Likely, he added, “Comstock and Aethon and those that are down there saw some old logs and said, ‘This looks pretty good.’
“And they drilled some wells and it’ll probably eventually tie together. I don’t know that, but that would be my guess.”
Turnham said operators looked at deep Bossier well logs in the aughts when Leor Energy, which was sold to what is now Ovintiv Inc., was delineating Amoruso Field in eastern Robertson County.
“It was very unique,” Turnham said. “We always thought of it as more of a structural or stratigraphic play.”
“This is a deep, overpressured monster,” geologist Peggy Williams reported on Amoruso Field in Oil and Gas Investor in 2008 in “Deep, Tight Gas.” From vertical wells at the time, ultimate recovery was estimated at 13 Bcf.
The late geologist John Amoruso’s idea behind his prospect “was that pulses of sands had flowed off the Jurassic shelf edge and characteristics of the shelf edge affected where the sands had accumulated,” Williams wrote.
Amoruso said in the article, “I looked for the most likely place a concentration of these sands could be found over the Jurassic shelf edge.”
Across the Navasota River, into western Leon County is Hilltop Resort Field, also deep Bossier. Hilltop’s discovery well was drilled in 2003 by Gastar Exploration Ltd.
The Donelson #3 there contained ultimate reserves of 10.9 Bcf and came on with 24 MMcf/d. After six months, it was producing 13.7 MMcf/d from a single-zone completion.
The temperature was up to 425 degrees Fahrenheit; initial pressure, 17,000 psi. Wells were costing between $10 million and $12 million.
A collapsing natural gas price in 2010 derived from abundant new gas plays—the Marcellus and Haynesville—redirected capital elsewhere.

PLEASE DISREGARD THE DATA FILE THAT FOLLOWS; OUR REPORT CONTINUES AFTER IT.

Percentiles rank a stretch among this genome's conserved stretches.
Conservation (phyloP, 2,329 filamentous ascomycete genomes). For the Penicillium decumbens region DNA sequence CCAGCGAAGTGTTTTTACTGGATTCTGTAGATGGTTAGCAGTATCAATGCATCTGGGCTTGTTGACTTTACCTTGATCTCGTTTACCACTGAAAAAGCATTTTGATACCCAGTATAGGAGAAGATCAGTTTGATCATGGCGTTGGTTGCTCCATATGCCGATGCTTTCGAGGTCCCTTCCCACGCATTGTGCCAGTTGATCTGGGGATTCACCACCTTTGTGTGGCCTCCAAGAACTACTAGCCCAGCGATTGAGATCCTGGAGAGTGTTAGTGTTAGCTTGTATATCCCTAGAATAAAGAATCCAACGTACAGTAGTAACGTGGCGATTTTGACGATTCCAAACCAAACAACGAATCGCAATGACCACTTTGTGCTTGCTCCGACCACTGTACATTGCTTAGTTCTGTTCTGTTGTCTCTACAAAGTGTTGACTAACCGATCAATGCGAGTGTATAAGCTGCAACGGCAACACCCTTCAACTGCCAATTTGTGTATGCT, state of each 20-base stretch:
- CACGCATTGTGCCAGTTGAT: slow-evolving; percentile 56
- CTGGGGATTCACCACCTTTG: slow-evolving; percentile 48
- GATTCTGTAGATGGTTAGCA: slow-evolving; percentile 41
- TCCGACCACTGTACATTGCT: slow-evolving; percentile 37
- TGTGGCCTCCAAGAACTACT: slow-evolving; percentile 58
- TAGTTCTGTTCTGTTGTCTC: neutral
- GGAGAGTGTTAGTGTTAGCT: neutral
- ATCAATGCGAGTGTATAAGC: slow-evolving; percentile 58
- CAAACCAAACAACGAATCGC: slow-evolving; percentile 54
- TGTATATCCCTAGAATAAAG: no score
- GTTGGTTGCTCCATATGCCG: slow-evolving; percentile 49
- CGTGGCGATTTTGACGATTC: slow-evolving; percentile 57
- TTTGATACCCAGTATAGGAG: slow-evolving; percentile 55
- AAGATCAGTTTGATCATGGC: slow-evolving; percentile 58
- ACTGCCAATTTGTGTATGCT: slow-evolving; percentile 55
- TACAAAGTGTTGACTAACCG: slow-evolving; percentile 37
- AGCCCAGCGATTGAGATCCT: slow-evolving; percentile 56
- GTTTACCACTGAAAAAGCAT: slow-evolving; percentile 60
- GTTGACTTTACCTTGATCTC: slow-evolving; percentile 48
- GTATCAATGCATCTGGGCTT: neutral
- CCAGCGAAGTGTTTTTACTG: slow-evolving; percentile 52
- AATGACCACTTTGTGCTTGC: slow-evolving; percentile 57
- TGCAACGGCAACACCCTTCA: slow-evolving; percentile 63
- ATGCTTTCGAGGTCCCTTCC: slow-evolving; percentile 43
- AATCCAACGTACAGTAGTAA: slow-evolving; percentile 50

Roland Burns, Comstock president and CFO, said in the earnings call in mid-February, “We do feel like we’ll substantially complete [leasing] the best part of this play this year. I would say that we’re more than half [way] done.”
The Late Jurassic Bossier is similar in age to Cotton Valley sandstone. According to Williams, the Bossier in the Robertson/Leon area has [a] porosity of 6% to 12% and permeability of 0.01 to 0.1 millidarcies.
Also of the Jurassic epoch, the Kimmeridgian-age Haynesville sits under the Tithonian Cotton Valley and Bossier.
In addition to the two rigs drilling for it in the deep Bossier, Comstock has seven rigs at work in its core Haynesville leasehold. Allison said in the earnings call, “If all that [deep Bossier] acreage ends up being Tier One acreage—who knows?—but if it did, then that’s where we would have our drilling rigs.”
The core Haynesville is HBP, “so we can swing [rigs] back and forth. That’s unusual too, but that’s how we looked at this,” Allison said.
Comstock currently produces more than 1.4 Bcfe/d. It is majority owned by Jerry Jones, owner of the Dallas Cowboys franchise.
Nissa Darbonne is author of The American Shales and has been a journalist since 1984, beginning in the oil and gas fields of South Louisiana. She writes for Oil and Gas Investor and is actively involved in Hart's conference agendas.